When Jennifer and I operated the Yawning Duck Pasta Co. we decided to hold communal dinners by putting the two 4’x8′ farm tables I had made together to form a large square with sixteen chairs around it.  I called the Saratoga Springs Building Department just to see if there was any permit we needed.  The first thing I was told was to get an architect, which would run us $1500.00.  I thought it was a joke and I told them I thought I could figure out how to place the chairs evenly around the table without professional help.  It was no joke and the now retired building inspector had no sense of humor.  I told him we could not afford that and would not be doing the dinners in our pasta shop.  We must have done at least ten of them.  What’s the statute of limitations on illegal dinners?

I take pictures of my work using my cell phone all the time during dinner service.  Take advantage of the slower parts of the night, either at the beginning or at the end when you’ve got time to snap a pic or two before the plate goes out. This way you are representing your work as it really goes to actual diners.

“Every time I go there its bad.”  Then stop going.  Who has regular customers that complain every time they’re in?

It’s not that you’ve over cooked it, it’s that you served it.

For the first time since 1972 I have little interest in the Olympics.  I remember Mark Spitz winning 7 gold medals, and remember Frank Shorter winning the marathon.  I also remember the theme song on ABC, and Jim McKay.  I also knew that I wanted to be an Olympian, long before I knew I could run.

Steele Johnson is a member of the US Olympic diving team that is.


That’s enough tote bags.  One of the cool things to give out at events is an Earth friendly tote bag, one you can bring to the grocery store or farmer’s market so you don’t have to use plastic bags.  Well, we’ve got at least 30 of them at our house, and I’m sure that in 30 years it will become an environmental problem here in the US as we tend to beat a dead horse and over-do things to a fault.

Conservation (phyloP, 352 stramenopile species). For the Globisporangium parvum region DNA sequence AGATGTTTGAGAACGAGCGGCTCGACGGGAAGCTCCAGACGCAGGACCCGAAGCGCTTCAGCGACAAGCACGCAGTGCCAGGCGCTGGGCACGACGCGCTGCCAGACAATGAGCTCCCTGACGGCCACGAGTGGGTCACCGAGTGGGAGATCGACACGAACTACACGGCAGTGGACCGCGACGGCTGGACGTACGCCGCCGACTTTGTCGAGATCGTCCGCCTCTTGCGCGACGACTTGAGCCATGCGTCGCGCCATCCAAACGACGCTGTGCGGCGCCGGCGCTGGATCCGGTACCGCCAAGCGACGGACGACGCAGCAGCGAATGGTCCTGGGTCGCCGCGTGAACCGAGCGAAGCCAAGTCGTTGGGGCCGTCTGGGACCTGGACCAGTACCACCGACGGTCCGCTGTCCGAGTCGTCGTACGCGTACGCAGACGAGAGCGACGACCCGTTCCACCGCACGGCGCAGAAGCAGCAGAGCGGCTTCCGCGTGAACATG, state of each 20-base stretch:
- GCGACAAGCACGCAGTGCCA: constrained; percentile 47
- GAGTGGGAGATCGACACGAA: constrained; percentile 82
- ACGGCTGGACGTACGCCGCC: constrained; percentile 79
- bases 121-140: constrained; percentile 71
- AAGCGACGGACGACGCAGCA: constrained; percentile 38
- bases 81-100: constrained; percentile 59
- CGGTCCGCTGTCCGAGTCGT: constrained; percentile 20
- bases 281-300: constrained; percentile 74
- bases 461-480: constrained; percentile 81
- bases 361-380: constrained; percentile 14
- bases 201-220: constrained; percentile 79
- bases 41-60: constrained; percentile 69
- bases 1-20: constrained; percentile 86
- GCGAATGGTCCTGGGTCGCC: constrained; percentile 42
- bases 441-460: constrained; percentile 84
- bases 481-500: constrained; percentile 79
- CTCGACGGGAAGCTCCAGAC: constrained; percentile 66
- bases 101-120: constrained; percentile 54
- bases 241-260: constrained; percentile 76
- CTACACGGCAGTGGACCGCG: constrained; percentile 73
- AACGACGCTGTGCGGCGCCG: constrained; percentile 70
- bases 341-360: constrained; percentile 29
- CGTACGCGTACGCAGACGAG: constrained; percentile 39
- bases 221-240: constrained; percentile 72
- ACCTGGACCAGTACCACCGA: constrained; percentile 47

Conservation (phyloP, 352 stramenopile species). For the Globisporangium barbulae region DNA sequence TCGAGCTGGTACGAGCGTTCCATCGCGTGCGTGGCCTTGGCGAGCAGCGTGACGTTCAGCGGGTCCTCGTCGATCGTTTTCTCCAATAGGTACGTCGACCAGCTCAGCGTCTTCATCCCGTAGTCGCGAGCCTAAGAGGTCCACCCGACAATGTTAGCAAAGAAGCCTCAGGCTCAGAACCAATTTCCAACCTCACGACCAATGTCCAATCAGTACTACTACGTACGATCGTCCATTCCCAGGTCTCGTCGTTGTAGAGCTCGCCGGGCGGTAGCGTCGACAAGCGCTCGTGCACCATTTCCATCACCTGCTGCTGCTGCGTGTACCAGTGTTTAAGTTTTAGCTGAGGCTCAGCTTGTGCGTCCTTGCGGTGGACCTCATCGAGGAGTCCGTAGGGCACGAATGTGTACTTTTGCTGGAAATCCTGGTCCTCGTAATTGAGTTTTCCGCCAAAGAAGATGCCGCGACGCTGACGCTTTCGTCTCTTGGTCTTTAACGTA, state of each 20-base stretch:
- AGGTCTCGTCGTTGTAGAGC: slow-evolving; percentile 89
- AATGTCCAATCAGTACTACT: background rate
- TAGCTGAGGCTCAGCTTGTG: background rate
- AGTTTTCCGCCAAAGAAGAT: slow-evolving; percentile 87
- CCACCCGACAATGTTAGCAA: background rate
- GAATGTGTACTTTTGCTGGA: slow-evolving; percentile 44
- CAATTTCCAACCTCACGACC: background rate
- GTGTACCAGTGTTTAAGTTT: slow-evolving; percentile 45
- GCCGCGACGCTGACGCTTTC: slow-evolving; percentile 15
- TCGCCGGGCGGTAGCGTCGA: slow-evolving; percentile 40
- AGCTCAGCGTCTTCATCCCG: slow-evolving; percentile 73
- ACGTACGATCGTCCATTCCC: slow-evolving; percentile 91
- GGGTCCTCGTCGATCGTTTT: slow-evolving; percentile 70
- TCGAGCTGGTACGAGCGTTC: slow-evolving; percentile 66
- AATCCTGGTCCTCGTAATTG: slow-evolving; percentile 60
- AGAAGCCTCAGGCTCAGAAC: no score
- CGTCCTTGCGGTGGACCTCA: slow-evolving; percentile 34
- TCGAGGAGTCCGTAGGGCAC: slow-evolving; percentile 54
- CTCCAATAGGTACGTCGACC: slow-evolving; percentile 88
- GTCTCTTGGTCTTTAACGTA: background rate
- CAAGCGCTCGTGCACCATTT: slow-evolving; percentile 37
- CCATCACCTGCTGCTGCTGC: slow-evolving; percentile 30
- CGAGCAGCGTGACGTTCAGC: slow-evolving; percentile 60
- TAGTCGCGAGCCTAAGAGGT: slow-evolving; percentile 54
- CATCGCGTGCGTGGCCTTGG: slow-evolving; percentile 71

Speaking of dead horses, I’m not sure I’ll get to the track this season.

Cooks that have no interest in food, politicians that have no interest in helping people, doctors that don’t have a few minutes to talk, restauranteurs that think they’re always right, customers that think they’re always right, people who aren’t aware that they’re not the only people at the farmer’s market, people who tailgate on the highway when you’re passing the schmuk in the middle lane going 60mph, even though you’re going 75 mph, the left lane was not made just for you, and when I’m done passing I’ll move over.  People who travel in the left lane, people with little interest in learning to do their jobs better, people who think Fox News is news, people who think MSNBC is news.

No matter what restaurant job I’ve ever had, in both fine dining and pubs alike, I’ve always given my best effort and I’ve always demanded that all those around me give the same effort.  When that effort is not supported throughout the restaurant then it’s very difficult to have a truly great restaurant. The lack of effort across the board is why most restaurants are not great.  Some have great service and just ok food, some have great food and just ok service. This is why in our area Yono’s stands out, they have both.

Welcome to Saratoga Salt and Char.  I have not been yet, but I’m told that quality of the food matches the quality of the service.

This is unscientific, but my observations tell me the most frequent types of vehicles that tailgate are the Audi, BMW, and Lexus.  See a pattern here? I’m not saying all owners of these types of cars are assholes because I have some dear friends that own BMWs and they’re not assholes.  Like I said, this is unscientific so I cannot confirm or rule out the douchiness of the others.  The other vehicle that I tend to have six feet from my bumper at 75 mph is the unnecessarily large pick up truck, like the Ford F-250 with the squirrely little fella driving.  I’m not saying he’s trying to make up for any short comings, but it would explain why you need large off-road tires and roll bars in and around Albany NY.

Also unscientific.  My observations tell me that at least 30% of men do not wash their hands after using a public restroom. I’ll leave you with that.